NEWS20 December 2019

Facebook to ban census misinformation

News North America Public Sector Technology

US – Facebook has launched a policy banning misleading information about the 2020 US census on its platform, as it looks to “ensure an accurate count”.

US census questionnaire

Posts that are found to violate Facebook’s new policy will be considered a breach of the platform’s community standards and removed, including content posted by politicians.

This includes posts that misrepresent the dates, locations, times and methods for taking part in the decennial survey; false information about who can take part and what they need to provide, and content stating that census participation may or will result in law enforcement consequences.

It will also cover misrepresentation of government involvement in the census and calls for coordinated interference.

Adverts that portray census participation as “useless or meaningless” or advise people not to take part will also be prohibited.

The company said it will begin enforcing the new rules from January. 

Kevin Martin, vice-president of US public policy, and Samidh Chakrabarti, director of product management, civic engagement, said in a blog post: “We must do our part to ensure an accurate census count, which is critical for the distribution of federal funds, the apportioning of electoral representatives and the functioning of a democracy.”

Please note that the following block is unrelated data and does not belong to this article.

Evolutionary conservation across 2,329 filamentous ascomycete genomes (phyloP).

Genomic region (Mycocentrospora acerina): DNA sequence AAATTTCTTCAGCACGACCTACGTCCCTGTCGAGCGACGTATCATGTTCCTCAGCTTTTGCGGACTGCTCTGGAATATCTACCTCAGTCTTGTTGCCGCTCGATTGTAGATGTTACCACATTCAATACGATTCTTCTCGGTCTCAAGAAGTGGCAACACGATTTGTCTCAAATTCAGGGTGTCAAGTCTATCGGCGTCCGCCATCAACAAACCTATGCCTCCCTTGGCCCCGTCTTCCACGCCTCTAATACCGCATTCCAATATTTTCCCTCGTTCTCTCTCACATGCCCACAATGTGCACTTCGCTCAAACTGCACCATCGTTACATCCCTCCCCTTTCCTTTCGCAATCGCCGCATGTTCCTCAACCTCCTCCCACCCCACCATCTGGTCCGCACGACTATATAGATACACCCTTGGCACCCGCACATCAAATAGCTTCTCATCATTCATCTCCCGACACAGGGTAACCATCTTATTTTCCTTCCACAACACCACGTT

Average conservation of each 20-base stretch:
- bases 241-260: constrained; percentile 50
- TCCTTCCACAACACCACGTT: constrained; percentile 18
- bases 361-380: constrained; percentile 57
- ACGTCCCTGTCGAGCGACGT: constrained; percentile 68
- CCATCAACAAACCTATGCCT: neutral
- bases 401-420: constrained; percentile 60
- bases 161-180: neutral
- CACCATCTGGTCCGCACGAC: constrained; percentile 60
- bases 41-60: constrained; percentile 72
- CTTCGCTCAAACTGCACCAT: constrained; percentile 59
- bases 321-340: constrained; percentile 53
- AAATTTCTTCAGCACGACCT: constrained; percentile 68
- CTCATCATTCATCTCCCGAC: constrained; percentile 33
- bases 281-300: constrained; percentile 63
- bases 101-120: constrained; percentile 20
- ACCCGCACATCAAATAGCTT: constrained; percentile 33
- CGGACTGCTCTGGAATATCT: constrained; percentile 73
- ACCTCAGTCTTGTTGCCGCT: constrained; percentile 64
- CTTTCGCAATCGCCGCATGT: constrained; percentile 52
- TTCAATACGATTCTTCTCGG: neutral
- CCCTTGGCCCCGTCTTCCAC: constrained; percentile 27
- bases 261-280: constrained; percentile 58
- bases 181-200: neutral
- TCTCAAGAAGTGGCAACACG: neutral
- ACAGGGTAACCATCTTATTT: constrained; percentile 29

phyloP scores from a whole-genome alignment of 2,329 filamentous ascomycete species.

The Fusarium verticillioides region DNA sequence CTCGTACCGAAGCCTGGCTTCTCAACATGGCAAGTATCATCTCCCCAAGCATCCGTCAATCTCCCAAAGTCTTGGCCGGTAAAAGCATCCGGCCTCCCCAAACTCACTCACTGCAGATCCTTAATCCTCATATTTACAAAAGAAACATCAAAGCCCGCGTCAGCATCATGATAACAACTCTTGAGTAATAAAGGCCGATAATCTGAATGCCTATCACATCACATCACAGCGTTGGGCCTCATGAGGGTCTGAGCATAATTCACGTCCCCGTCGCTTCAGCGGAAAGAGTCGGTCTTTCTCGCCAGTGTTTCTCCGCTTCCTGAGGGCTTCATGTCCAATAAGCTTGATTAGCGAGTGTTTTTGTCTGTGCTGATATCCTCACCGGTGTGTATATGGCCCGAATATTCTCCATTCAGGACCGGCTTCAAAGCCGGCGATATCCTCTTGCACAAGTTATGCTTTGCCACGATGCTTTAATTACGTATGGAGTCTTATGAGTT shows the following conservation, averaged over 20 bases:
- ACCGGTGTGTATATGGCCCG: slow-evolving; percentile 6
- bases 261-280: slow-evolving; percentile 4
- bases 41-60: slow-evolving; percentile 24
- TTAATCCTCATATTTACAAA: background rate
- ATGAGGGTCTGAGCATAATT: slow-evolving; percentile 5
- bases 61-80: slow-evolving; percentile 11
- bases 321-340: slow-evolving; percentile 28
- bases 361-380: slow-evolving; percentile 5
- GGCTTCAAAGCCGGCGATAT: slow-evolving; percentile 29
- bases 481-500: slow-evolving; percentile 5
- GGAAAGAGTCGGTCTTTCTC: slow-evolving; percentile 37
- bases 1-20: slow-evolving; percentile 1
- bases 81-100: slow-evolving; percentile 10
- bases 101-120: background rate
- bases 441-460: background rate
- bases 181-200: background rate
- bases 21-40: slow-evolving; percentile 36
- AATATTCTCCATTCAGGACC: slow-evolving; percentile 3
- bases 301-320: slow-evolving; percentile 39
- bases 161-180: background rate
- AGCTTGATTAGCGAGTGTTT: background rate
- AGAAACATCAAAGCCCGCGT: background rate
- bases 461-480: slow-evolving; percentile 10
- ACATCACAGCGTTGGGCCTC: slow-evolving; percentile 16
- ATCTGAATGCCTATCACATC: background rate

Facebook is working with the Census Bureau to address false information and is monitoring potential interference using its operations centre.

The Census Bureau has said it is “actively fighting” the spread of misinformation and disinformation regarding the census, and has set up a trust and safety team to coordinate with social media platforms, partner organisations and cybersecurity officials.

Ron Jarmin, deputy director and chief operating officer, US Census Bureau, said: “Scammers, criminals, fraudsters, online trolls, unscrupulous opportunists and malicious actors are potential sources of disinformation that we expect to face with the 2020 census. Even benign misinformation carries significant risk. Urban legends spread faster online through social media than ever before, and sometimes, friendly supporters of the 2020 census and well-meaning groups accidentally spread misinformation when the information they have is incorrect.”